New data released by Australian web security firm Kasada has found that 90% of credential abuse attacks emanates from within Australia.
The firm’s inaugural Bots Down Under – An Australian Market Threat Report also found that 86% of Australia’s top 250 websites can’t differentiate between customers and bots.
In addition, it estimated the economic cost of bot attacks at $2,000,000 per breach.
Kasada CEO Sam Crowther said the report was designed to educate Australian businesses on the local threat landscape distinct to Australia.
“Attacks, particularly credential abuse, have the capacity to comprise everything from a customer’s personal information to business, and even national, security.” he said.
“As many aspects of our lives are global – and much of our information now lives online – this shift places tremendous emphasis on businesses to protect and defend against potential threats.”
The report analysed two specific actionable issues for businesses. Bot geography, with Kasada deciphering how credential abuse attacks are delivered to companies through customer data – and, bot visibility, which saw the company investigate whether Australia’s top websites can differentiate between browsers (real humans) and bots.
It found a growing number of internationally-based cybercriminals are routing attacks via homegrown networks, debunking the ‘Island Australia’ theory that geo-blocking guards against attacks. Furthermore, it was revealed that 90% of the country’s top websites were unable to differentiate a customer from a bot on login pages, which leaves bots free to attack, consume bandwidth, spike server costs and slow page loading.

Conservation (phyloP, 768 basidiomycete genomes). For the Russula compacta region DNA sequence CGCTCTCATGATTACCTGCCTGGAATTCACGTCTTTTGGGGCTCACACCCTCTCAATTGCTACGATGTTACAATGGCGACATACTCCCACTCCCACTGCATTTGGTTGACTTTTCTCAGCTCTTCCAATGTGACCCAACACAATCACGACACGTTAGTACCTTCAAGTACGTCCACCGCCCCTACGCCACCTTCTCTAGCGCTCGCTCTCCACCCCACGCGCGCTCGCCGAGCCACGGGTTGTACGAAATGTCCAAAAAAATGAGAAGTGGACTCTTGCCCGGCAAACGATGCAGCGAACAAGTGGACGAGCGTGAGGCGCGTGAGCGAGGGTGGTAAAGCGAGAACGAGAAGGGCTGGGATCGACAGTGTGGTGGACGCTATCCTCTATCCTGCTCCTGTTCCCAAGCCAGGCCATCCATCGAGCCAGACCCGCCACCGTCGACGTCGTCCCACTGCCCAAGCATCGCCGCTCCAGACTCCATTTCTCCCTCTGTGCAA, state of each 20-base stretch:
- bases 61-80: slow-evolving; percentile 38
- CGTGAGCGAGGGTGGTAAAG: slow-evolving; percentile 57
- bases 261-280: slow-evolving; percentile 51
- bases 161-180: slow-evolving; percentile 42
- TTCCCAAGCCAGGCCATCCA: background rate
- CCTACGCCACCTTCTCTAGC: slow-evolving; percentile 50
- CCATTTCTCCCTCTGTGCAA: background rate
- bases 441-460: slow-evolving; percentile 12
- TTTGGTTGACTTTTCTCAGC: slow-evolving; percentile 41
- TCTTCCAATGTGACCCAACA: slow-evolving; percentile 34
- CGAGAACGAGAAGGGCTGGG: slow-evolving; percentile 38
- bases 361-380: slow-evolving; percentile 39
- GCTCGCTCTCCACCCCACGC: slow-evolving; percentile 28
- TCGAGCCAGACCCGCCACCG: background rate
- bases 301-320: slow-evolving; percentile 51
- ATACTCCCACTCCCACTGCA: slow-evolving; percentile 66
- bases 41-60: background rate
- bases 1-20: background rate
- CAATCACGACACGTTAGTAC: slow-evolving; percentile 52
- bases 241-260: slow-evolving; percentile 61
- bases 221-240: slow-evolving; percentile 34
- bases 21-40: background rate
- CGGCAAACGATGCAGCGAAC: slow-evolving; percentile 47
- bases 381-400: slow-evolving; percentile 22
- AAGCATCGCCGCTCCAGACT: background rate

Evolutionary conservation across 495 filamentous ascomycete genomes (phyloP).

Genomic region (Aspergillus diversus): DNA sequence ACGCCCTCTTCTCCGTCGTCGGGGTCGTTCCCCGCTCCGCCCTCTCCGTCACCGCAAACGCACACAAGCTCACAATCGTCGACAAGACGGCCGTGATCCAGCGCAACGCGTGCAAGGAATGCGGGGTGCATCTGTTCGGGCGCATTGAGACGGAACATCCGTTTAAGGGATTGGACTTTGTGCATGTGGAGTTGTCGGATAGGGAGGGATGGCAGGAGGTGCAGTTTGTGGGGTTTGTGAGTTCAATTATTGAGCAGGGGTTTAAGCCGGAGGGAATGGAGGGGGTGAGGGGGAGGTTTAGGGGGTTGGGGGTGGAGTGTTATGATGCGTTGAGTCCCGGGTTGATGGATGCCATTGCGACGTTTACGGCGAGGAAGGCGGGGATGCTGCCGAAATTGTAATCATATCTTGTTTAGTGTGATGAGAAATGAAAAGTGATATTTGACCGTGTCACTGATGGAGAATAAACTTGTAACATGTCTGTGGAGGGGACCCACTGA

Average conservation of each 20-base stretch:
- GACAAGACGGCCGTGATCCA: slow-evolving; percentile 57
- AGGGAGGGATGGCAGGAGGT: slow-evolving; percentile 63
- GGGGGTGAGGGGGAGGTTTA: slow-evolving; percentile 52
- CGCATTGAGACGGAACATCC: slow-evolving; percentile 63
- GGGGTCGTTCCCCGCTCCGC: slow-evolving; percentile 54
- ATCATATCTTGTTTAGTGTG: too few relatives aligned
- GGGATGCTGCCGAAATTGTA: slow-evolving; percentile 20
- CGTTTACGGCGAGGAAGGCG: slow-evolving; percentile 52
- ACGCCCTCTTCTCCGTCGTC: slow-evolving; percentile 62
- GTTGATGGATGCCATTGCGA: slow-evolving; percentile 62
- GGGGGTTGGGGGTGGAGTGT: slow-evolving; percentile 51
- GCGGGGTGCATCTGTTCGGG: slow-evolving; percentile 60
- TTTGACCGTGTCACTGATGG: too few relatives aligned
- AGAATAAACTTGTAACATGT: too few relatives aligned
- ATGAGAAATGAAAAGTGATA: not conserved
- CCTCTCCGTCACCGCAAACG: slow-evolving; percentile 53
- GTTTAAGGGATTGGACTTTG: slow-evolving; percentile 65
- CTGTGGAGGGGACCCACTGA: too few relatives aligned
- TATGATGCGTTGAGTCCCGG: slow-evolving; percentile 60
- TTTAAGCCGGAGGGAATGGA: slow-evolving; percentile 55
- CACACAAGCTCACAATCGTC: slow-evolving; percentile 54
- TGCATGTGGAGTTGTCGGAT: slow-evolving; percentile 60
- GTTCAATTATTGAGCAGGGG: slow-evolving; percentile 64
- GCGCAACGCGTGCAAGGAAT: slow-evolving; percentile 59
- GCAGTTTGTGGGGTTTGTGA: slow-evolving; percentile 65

Kasada said the economic impact of bot attacks on businesses had been well documented – a cost equating to an average of $2 million across time, compensation and customer churn. “In 2018, credential abuse attacks represented the third-largest source of reported data breaches – which are not only damaging to any company’s reputation, but they impact customers and business operations long after the attack has taken place,” the company added. “Not only damaging to a company’s reputation, data breaches impact customers and business operation long after the attack has taken place.”
Conducted using three different bot automation tools simulating a common credential abuse attack, the report allows Kasada to determine whether a website could prevent a mock bot attack. The study was followed by an analysis of Kasada data from more than 100 credential abuse attacks to identify how the attacks are delivered.